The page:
The real interest rate determines the level of investment, even if you do not have to borrow the money to buy the equipment. What if you did have $500,000 sitting in your drawer, and you had to decide whether to buy machines that would yield an expected rate of return for your company of 5.5%. If the real interest rate at the bank is 6%, you would not buy the machines. You would instead put the money in the bank and earn 6%. If the interest rate at the bank were 4%, you would buy the machines because they will yield a higher return than the next best alternative available to you.
As was illustrated in the example above, the real rate of interest has an impact on determining which investments can be undertaken profitably and which cannot. The higher the real rate of interest, the fewer investment opportunities will be profitable. When the real rate of interest is at 8%, only those investments that have an expected rate of return higher than 8% will be undertaken. If the interest rate is 4%, all investments with an expected rate of return higher than 4% will be undertaken. There are more investments with an expected rate of return higher than 4% than there are with an expected rate of return higher than 8%, so there is more investment at a lower rather than a higher real rate of interest. This inverse relationship between the real rate of interest and the level of investment is illustrated in the Investment Demand Curve shown below.
As with the Consumption Function, there are factors that will shift the entire Investment Demand Curve. These are non-interest rate determinants of Investment. While there are many things that can influence the level of investment in the economy other than the real interest rate, we will discuss only three.
- Business Taxes—The government can influence the level of investment by the tax structure they impose on businesses. When the government gives tax incentives for investing in new capital (such as allowing businesses to depreciate new capital at a faster rate, or giving tax credits for new “green” investments), this encourages additional investment at all levels of the real interest rate and shifts the Investment Demand Curve to the right. For example, in the graph below, if the real interest rate is r o, investment is at I o, the government gives tax incentives that encourage investment, then even at the same interest rate we might expect the level of investment to increase to I’. If the government withdraws these tax incentives, then the Investment Demand Curve shifts to the left.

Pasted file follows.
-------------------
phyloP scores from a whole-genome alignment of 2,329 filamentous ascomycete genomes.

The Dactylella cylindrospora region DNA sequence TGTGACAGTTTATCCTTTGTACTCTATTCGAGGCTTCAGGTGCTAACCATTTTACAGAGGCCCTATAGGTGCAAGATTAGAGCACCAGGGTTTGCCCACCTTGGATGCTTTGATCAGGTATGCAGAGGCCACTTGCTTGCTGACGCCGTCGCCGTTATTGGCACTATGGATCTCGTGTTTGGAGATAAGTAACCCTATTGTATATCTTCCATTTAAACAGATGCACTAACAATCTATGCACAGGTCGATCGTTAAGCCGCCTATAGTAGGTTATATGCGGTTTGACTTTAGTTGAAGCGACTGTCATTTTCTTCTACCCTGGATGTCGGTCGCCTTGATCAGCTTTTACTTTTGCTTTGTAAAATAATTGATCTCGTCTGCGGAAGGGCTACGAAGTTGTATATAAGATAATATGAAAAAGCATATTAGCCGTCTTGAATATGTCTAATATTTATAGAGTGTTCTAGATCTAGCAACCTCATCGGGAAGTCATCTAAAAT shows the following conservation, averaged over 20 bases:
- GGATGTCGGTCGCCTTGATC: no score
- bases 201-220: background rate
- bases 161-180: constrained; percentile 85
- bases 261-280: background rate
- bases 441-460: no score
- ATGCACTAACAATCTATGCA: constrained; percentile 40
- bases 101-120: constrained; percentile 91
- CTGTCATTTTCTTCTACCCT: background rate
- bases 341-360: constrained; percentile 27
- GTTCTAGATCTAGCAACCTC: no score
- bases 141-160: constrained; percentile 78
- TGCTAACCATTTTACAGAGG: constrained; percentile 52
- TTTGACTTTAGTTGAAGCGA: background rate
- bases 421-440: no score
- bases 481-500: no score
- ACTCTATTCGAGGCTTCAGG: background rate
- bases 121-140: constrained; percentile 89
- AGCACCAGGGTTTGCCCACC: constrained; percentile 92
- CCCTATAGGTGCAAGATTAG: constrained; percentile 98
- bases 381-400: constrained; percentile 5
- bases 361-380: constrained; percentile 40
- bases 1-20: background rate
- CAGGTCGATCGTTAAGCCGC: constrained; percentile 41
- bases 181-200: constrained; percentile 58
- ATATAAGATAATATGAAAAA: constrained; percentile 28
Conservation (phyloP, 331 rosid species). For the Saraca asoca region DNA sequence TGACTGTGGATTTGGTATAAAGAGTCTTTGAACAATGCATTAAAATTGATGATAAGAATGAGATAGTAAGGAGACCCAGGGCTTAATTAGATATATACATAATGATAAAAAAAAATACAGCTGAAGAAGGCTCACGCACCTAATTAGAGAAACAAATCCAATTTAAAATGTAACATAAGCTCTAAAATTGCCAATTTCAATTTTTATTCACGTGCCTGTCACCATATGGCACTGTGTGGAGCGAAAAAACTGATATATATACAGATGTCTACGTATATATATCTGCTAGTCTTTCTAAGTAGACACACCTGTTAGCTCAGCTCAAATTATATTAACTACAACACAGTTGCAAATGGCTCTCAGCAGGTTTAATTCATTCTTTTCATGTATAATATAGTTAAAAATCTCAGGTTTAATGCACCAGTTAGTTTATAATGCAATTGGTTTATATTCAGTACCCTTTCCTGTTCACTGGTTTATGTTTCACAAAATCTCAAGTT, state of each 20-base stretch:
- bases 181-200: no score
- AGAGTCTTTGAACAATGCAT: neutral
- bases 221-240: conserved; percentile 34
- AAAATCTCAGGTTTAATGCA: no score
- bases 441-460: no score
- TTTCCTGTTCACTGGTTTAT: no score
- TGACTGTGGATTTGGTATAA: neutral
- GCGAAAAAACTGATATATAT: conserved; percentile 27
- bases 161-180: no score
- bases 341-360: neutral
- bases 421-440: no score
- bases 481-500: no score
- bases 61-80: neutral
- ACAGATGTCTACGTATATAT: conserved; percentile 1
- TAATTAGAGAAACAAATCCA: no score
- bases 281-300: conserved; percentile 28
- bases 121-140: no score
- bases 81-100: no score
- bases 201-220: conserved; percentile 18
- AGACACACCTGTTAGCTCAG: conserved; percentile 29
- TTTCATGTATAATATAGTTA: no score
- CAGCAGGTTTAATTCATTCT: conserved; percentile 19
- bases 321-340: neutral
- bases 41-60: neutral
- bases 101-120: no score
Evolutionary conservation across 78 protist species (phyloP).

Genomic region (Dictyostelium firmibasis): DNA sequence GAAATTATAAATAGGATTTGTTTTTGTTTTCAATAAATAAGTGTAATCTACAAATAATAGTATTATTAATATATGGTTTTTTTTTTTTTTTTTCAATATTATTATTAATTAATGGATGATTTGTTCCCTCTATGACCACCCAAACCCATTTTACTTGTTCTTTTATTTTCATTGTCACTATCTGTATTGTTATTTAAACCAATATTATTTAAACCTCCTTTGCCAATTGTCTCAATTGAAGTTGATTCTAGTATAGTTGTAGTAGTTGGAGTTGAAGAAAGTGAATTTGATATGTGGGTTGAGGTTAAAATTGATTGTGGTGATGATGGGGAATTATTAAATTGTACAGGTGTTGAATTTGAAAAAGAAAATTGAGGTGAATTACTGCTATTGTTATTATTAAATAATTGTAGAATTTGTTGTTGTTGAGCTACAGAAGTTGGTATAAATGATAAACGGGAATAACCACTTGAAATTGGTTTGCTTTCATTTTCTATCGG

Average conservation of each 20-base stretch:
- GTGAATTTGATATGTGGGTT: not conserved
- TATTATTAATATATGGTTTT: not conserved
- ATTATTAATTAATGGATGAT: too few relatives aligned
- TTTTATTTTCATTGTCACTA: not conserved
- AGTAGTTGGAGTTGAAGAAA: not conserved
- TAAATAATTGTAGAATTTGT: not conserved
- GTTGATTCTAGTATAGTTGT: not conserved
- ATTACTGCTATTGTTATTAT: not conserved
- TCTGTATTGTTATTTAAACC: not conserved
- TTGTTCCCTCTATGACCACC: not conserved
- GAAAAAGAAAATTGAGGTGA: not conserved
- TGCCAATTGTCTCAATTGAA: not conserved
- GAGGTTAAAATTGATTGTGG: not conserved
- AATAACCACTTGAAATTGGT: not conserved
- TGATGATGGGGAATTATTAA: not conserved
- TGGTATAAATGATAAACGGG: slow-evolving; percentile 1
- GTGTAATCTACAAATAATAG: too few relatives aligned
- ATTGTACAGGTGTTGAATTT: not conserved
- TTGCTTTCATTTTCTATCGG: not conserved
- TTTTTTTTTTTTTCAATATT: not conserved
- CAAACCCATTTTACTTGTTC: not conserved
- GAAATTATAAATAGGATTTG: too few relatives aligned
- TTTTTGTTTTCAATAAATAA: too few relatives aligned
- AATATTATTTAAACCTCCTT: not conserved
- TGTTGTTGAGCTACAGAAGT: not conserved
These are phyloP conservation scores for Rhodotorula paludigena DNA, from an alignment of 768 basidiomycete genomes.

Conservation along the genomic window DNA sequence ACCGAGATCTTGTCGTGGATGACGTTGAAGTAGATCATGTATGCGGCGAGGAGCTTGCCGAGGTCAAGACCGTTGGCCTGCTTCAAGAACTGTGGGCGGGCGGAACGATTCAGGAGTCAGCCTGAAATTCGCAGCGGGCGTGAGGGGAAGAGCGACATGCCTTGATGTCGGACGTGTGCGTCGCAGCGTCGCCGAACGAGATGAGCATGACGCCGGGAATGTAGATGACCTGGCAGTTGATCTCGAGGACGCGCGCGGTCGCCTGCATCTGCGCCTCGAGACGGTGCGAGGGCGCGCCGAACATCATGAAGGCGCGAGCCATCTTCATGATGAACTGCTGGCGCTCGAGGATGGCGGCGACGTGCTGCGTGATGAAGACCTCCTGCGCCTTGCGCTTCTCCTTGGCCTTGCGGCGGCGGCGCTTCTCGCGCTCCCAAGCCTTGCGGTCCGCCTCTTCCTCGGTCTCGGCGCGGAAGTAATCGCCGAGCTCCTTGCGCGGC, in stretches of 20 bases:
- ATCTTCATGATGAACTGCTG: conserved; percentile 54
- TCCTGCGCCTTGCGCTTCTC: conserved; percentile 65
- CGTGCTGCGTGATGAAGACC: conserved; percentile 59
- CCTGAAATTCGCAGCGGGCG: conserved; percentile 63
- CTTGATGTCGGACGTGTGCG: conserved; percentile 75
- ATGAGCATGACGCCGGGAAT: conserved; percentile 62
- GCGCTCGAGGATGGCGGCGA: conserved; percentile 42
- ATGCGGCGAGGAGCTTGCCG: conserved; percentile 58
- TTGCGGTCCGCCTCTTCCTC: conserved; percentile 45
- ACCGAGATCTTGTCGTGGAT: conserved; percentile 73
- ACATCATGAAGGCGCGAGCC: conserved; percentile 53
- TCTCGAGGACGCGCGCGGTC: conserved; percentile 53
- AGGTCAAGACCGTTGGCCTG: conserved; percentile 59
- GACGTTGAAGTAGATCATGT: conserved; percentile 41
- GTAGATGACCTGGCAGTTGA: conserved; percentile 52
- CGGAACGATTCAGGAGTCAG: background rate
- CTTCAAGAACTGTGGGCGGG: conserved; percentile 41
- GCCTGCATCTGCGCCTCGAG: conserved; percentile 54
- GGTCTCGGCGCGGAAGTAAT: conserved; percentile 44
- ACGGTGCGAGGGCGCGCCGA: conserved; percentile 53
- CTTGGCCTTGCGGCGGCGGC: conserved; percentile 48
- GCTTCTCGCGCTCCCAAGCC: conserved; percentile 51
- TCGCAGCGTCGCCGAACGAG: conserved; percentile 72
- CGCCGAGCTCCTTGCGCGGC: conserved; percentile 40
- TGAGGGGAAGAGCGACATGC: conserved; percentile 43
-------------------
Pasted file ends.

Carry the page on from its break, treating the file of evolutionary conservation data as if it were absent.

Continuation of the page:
- Changes in Technology—A business will be more likely to increase investment in an industry where technology is changing than in an industry with a more fixed technology. Businesses recognize the need to keep up with competitors’ utilization of modern technology. At any given level of the real interest rate you would expect Investment Demand to be higher the more technology is advancing.
- Stock of Capital Goods on Hand—Businesses that already have a significant stock of capital on hand are less likely to invest in additional capital. For instance, a company that has excess office space or idle plants is not as likely to invest in additional capital as a business that is operating at or beyond capacity. At any given level of the real interest rate, you would expect more investment by a firm that is short on capital goods than by a firm that has an adequate stock of capital on hand.